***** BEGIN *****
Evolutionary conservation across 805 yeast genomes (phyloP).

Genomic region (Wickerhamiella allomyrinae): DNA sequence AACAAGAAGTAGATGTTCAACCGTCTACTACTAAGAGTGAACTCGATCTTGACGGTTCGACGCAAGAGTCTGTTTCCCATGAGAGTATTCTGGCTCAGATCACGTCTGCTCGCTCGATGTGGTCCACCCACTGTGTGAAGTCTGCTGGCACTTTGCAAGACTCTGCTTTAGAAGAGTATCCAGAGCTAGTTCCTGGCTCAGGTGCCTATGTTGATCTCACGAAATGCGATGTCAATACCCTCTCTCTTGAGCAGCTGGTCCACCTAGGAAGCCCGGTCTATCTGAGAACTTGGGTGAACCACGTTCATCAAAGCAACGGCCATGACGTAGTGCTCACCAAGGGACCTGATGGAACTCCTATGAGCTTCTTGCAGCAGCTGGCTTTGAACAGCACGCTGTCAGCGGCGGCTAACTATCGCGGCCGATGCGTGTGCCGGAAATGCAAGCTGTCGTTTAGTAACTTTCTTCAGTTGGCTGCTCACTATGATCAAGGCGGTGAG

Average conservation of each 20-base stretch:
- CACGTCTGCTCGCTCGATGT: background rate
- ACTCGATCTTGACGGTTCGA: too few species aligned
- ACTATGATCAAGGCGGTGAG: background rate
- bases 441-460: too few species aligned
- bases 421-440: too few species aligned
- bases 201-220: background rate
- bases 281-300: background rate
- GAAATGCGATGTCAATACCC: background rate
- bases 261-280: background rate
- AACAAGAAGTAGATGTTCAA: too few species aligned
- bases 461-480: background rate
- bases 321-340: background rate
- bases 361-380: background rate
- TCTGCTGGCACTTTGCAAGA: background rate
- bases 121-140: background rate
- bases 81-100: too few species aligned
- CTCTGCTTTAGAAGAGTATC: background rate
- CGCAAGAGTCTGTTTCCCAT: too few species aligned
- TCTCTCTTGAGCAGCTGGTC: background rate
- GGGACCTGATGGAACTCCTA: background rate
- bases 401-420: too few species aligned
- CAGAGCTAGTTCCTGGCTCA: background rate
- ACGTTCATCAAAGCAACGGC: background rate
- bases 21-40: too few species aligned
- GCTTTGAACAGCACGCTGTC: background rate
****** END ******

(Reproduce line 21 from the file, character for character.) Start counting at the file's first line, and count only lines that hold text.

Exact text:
- CGCAAGAGTCTGTTTCCCAT: too few species aligned